Anytime is a good time for tea

  • Published
  • By Maj. Christine Knieff and Chief Master Sgt. Russ Johnson
  • 86th Maintenance Squadron

If you are a tea lover or have been around the tea culture, it should be no surprise to you when it comes to the social significance placed on serving and having tea. Tea symbolizes hospitality, community, and family tradition. 

Tea connoisseur Mary Lou Heiss once said, “A simple cup of tea is far from a simple matter.”  Having tea can mean sharing joy and sorrow, solving familial or business problems, or simply being present and experiencing life completely. Although a seemingly simple act, sharing a cup of tea is anything but. It is intentionally taking the time to connect and address something important.  

Leading a team can be difficult, but it doesn’t have to be complicated calculus formula — basic algebra works fine. Too often we get caught up in thinking we must read the latest leadership books or take courses to improve our organization and personal skills. 

Other times we find ourselves quoting inspirational figures like David Goggins, Jocko Willink, or Simon Sinek to plant seeds of ownership and confidence within our followers so we can see whose eyes light up with bewilderment and inspiration. Even though these resources can provide useful tools and additional insights, they don’t get to the root of connecting with our people. 

One way to make a positive impact and connect with your team is to intentionally give your time with an open heart and open ears. Sitting down to have a cup of tea (or coffee for those who don’t like tea) with someone offers a time to chat, connect, and cultivate trust.  It provides a space in which the chaos can be put on pause, even if it is just for a moment. 

According to the article “Connect, then Lead” from the Harvard Business Review, there is a growing amount of research that suggests the way to influence and lead is to begin with warmth. 

“Warmth is the conduit of influence: It facilitates trust and the communication and absorption of ideas. Even a few small nonverbal signals -- a nod, a smile, an open gesture -- can show people you’re pleased to be in their company and attentive to their concerns. 

Prioritizing warmth helps you connect immediately with those around you, demonstrating that you hear them, understand them, and can be trusted by them.”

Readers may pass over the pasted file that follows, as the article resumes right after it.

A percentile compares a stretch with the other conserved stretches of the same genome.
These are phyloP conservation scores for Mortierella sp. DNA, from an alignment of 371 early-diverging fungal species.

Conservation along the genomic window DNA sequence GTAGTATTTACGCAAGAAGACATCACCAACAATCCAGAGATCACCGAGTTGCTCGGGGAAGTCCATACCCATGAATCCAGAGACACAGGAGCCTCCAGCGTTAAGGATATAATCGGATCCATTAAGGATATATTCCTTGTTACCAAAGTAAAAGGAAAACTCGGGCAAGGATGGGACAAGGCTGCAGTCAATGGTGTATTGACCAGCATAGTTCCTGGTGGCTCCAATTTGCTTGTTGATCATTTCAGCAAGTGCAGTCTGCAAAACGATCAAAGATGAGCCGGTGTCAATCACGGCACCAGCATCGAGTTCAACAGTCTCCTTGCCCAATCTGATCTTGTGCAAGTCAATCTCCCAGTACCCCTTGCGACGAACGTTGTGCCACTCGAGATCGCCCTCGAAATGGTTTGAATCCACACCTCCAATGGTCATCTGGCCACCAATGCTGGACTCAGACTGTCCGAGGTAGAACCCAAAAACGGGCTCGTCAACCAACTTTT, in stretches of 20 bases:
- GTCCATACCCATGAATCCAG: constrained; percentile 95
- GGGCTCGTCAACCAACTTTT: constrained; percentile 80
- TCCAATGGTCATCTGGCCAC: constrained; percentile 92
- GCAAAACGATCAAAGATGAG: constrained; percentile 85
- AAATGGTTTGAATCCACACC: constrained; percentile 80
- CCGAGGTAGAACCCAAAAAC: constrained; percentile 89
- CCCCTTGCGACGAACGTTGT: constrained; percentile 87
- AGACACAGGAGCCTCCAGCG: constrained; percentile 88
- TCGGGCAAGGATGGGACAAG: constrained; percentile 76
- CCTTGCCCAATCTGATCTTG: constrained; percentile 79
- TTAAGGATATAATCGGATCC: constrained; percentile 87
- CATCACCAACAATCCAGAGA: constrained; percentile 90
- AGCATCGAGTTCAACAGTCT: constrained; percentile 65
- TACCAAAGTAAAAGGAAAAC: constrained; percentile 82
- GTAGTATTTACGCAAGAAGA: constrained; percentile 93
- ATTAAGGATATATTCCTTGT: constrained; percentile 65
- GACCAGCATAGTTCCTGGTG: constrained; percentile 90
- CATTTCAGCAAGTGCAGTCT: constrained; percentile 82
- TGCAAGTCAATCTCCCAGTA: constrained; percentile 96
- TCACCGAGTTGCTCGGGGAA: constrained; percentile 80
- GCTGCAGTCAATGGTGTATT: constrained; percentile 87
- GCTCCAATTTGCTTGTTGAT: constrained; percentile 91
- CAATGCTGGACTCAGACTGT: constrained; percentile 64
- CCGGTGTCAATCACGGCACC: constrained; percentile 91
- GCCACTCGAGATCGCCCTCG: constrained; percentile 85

Thinking back on a conversation I had with one of my Airmen over a year ago -- he told me that he finds it odd when leaders want their Airmen to automatically follow them when those leaders don’t take the time to get to know their Airmen and build trust. He said, “If I know you and your heart, I am much more likely to trust you and your vision.” Our Airmen want to see us, share ideas with us, and get to know us! 

Talk the talk…then walk:

Abraham Lincoln was famous for his walk and sees. He championed the idea of getting out from behind his desk, talking to the people and seeing for himself how things were going on the front lines. 

Something as simple as walking around and connecting with his people built trust and credibility — he took the time to show his concern. Credibility starts with the words that come out of your mouth and ends with the actions you take next.

This is the reason some of us would rather take out our own trash or take 30 minutes every week “picking up brass” on foreign object debris walks with the Airmen. These small actions are the building blocks to creating an organization based on trust and understanding. 

Showing personal acts of humility can go a long way if done for the right reasons. John Wooden, a former National Championship winning UCLA basketball coach, would sweep his gym floor every week.

It was this act of self-service and humility that showed his players that he was not afraid of doing the little things to support the team, making a huge impact within.

You don’t have to have tea time with people in your organization in order to build trust and connect. It can be checking ID cards at the gate, picking up FOD on the flight line, or sharing a meal. The point is to find something that helps you connect with your team in a meaningful way. These simple acts are far from being simple — they can mean the world to someone.  But…tea is always a good idea.

You want to find your impact, find your broom. - John Wooden